Both the amount and the pattern of consumption by different age groups has undergone a substantial change in the U.S. Total consumption per capita for all ages was much higher in the 1980s than in the early 1960s. In the late 1980s, however, retirees' consumption was roughly twice that of their counterparts in the early 1960s, whereas middle-aged and younger individuals has increased their consumption by only about a third. Clearly, much of the relative increase in older generations' consumption is due to a sizable rise in their medical spending. However, older age groups' larger relative increases in consumption are also discernible in nonmedical (housing plus other) spending.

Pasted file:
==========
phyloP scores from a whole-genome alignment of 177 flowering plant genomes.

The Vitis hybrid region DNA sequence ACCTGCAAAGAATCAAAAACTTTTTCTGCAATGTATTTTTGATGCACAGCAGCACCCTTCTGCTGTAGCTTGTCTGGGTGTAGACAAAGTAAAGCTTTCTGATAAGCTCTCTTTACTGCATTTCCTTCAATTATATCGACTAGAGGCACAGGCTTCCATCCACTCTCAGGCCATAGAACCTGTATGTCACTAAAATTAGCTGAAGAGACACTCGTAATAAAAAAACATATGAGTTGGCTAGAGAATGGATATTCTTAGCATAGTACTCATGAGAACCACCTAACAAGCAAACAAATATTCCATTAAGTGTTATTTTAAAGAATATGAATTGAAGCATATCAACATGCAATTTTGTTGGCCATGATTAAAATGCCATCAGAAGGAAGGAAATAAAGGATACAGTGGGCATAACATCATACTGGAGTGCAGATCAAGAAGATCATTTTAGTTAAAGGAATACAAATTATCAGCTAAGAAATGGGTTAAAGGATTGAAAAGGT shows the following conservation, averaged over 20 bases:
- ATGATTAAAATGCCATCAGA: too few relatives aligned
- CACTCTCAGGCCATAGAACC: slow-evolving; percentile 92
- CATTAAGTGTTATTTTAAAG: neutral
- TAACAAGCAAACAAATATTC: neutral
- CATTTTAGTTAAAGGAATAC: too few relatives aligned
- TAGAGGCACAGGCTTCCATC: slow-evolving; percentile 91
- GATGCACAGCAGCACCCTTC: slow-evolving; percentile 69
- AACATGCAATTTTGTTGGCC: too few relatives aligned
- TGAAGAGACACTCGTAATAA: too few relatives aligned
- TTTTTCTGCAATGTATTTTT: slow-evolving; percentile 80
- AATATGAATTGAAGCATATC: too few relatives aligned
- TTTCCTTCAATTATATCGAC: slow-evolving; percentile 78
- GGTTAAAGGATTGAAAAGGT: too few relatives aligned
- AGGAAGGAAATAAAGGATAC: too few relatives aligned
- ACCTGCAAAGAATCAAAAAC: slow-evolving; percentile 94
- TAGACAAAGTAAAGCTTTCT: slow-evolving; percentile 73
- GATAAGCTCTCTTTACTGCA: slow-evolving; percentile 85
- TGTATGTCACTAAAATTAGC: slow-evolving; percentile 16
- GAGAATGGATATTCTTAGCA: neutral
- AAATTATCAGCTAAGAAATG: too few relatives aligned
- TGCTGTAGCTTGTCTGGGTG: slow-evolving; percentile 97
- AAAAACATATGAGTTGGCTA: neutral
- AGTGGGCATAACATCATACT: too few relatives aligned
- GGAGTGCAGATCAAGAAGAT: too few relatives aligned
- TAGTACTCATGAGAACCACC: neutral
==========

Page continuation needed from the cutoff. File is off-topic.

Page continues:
Suggested citation: “Consumption Trends,” Federal Reserve Bank of Cleveland, Economic Trends, no. 96-10, pp. 14, 10.01.1996.